Reference:

Greenberg BH, et al. LBS.05 – Late Breaking Clinical Trials: Hot News in HF. Presented at: American Heart Association Scientific Sessions; Nov. 10-12, 2018; Chicago.

Disclosures: The COMMANDER HF study was supported by Janssen. Greenberg reports he received research support from Janssen, serves on speakers bureaus for Otsuka and has consulted for Bayer, Cellular Dynamics, Ionis, Mesoblast, Novartis and Zensun. Verheugt reports he receives research support or is a principal investigator for Bayer HealthCare, Boehringer Ingelheim, Eli Lilly and Roche; is a consultant for Bayer HealthCare, Daiichi Sankyo, Eli Lilly and Merck; receives honoraria from Bayer HealthCare, Daiichi Sankyo, Eli Lilly and Merck; and is on the data safety monitoring boards for the ENTRUST AF-PCI, ENVISAGE TAVI-AF and FRAIL trials.

    Perspective
    James L. Januzzi Jr.

    James L. Januzzi Jr.

    COMMANDER HF was a large multicenter trial looking at the randomized use of the so-called "vascular" dose of rivaroxaban 2.5 mg twice a day in patients with reduced EF and HF from ischemic heart disease. The primary hypothesis of the original COMMANDER HF study was that treatment with low-dose direct oral anticoagulant therapy would improve HF outcomes; this is because some data suggested the complications of HF might be driven by other subclinical or clinical ischemic heart disease events. The primary results of COMMANDER HF were disappointing. There was some degree of heterogeneity across regions, where in the United States, in North America, there was actually a reduction in the primary endpoint of CV death and HF hospitalization; however, in other regions we did not see this.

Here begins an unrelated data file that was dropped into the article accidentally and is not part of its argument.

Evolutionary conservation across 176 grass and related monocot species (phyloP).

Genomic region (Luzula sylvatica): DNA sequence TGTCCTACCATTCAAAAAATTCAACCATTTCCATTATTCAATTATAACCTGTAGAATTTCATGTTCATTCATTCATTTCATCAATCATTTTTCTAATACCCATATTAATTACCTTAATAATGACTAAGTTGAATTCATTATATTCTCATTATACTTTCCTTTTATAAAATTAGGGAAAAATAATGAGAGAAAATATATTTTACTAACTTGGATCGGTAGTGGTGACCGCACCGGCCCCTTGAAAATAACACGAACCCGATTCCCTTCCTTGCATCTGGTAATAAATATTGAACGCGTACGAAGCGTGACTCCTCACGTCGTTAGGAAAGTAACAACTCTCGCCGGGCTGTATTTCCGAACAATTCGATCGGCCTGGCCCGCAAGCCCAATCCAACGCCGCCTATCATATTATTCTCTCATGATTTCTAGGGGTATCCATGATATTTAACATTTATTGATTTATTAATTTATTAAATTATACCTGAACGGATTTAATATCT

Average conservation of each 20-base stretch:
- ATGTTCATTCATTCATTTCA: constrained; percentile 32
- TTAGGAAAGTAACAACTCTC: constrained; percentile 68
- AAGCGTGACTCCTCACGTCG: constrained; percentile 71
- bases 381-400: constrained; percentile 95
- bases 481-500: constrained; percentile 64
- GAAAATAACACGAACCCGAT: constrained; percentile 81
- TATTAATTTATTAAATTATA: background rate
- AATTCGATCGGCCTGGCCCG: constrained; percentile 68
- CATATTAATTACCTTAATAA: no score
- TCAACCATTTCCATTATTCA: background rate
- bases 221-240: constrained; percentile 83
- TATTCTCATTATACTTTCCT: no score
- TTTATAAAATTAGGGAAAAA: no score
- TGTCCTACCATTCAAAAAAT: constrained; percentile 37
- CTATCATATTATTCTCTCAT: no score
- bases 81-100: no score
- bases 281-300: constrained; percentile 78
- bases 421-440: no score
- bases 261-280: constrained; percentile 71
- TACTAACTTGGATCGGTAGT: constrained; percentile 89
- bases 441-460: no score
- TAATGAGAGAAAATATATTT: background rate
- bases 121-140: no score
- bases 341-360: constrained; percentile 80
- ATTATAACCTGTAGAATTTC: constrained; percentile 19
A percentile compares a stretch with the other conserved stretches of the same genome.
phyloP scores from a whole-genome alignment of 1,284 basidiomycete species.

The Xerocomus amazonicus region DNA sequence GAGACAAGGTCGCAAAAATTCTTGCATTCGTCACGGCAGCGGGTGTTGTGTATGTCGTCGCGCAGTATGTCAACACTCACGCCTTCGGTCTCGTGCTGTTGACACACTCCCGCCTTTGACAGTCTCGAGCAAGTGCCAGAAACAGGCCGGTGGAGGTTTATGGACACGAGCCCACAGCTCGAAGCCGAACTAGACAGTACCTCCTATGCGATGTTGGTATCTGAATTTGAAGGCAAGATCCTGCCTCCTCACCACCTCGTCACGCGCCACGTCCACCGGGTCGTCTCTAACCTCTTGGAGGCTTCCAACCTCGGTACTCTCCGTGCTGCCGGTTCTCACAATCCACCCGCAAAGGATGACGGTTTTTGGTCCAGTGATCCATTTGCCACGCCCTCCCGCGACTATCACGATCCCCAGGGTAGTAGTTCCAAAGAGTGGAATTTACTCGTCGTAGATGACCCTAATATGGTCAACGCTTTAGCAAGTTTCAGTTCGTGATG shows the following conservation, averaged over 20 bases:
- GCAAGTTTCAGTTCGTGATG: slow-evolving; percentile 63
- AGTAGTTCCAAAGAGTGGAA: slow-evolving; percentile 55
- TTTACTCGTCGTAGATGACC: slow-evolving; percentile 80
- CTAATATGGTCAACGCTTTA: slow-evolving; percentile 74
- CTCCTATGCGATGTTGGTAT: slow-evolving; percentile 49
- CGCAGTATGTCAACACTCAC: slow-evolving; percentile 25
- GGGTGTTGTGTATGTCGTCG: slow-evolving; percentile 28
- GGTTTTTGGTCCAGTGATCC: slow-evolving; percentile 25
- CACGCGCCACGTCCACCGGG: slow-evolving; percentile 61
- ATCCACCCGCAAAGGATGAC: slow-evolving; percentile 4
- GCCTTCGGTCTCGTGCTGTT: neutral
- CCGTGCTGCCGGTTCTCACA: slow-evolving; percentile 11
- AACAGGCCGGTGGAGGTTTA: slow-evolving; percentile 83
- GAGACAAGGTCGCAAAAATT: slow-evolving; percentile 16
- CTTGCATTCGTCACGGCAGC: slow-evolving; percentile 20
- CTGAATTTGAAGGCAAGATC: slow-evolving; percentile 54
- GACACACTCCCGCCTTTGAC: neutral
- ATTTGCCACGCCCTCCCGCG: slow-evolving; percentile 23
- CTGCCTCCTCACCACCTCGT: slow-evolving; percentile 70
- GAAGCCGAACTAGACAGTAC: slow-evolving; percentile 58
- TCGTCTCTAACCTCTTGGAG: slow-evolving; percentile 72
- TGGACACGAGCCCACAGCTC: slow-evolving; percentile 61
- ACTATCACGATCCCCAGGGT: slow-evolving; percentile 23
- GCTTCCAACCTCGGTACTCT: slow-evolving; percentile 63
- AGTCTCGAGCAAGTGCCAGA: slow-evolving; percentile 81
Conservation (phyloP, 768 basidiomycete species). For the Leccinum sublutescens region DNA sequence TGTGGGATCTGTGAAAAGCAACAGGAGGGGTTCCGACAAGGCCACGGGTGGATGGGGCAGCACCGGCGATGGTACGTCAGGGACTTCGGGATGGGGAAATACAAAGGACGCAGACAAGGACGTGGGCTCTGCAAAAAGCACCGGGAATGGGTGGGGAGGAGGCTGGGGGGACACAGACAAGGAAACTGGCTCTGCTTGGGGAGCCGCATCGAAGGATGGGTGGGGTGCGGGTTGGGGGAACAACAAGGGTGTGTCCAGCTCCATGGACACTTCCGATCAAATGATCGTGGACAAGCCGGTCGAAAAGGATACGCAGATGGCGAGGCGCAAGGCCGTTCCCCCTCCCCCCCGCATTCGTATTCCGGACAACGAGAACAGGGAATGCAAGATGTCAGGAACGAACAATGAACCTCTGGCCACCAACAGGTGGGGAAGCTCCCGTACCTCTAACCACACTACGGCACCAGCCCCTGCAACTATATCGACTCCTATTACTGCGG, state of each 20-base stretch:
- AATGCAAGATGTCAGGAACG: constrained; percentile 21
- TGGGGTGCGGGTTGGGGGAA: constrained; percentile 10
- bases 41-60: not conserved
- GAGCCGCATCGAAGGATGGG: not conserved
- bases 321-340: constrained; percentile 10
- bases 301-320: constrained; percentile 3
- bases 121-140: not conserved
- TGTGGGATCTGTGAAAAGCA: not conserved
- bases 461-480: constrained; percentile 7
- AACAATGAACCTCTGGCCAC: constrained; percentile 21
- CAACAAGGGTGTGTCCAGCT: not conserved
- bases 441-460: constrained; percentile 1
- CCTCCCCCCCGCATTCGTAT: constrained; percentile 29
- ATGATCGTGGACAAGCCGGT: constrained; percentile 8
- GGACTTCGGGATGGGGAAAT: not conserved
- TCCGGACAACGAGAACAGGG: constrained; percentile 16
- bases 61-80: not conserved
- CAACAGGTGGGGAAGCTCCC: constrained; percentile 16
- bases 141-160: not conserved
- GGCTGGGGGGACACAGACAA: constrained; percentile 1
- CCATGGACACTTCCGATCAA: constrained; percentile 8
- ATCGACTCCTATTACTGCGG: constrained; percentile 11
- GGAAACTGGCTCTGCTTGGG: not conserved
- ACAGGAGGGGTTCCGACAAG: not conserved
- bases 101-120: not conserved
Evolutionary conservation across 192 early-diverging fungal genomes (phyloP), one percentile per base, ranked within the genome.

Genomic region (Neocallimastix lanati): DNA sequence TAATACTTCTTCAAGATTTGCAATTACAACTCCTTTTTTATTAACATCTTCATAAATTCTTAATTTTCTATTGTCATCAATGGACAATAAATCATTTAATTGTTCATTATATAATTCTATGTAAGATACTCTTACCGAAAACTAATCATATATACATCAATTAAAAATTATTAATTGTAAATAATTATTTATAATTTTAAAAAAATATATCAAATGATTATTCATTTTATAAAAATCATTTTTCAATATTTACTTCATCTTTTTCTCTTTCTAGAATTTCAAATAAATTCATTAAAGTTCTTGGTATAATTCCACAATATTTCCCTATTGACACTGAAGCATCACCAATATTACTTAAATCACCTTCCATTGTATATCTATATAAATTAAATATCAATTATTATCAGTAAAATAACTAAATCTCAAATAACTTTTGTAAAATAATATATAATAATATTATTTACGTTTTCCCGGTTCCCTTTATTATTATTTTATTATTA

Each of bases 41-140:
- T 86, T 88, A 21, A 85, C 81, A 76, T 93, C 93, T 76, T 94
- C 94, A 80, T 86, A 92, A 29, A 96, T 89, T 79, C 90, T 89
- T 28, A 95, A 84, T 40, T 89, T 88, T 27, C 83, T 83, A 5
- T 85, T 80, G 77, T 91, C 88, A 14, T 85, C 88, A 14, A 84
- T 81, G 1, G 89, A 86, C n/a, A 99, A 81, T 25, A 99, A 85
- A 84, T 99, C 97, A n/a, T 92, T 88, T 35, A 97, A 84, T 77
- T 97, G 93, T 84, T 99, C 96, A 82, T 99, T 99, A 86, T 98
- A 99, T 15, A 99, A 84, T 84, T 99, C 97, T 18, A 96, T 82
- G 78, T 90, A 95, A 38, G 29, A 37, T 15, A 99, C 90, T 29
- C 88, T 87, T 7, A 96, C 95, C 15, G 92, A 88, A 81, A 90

The goal of the ancillary study was to examine whether treatment with rivaroxaban in fact did as the researchers expected it to do — which was to reduce ischemic complications, MI, stroke and ischemic death. What they found was that, in fact, it did. It’s not surprising that treatment with rivaroxaban reduced these ischemic complications. However, when looking at whether or not that mediated the primary outcome of the trial, they found that a substantial percentage of the outcomes in COMMANDER HF were apparently unaffected by this benefit to reduce ischemic complications. This argues the primary hypothesis, that ischemic events might drive HF events, was probably incorrect. Although we can indeed prevent ischemic complications from coronary disease and cerebrovascular disease with low-dose rivaroxaban, this may not make a dent in the considerable risk that these patients with HF have.

    One important postscript is that these results actually support the primary result of the COMPASS study, which showed reduction of these events in patients with more stable disease. But, in patients with HF, their risk is so high that treatment with rivaroxaban isn’t going to benefit their HF outcomes necessarily.

    • James L. Januzzi Jr., MD
    • Hutter Family Professor of Medicine
      Harvard Medical School
      Director, Dennis and Marilyn Barry Fellowship in Cardiology Research
      Massachusetts General Hospital

    Disclosures: Januzzi reports he receives research support from Janssen.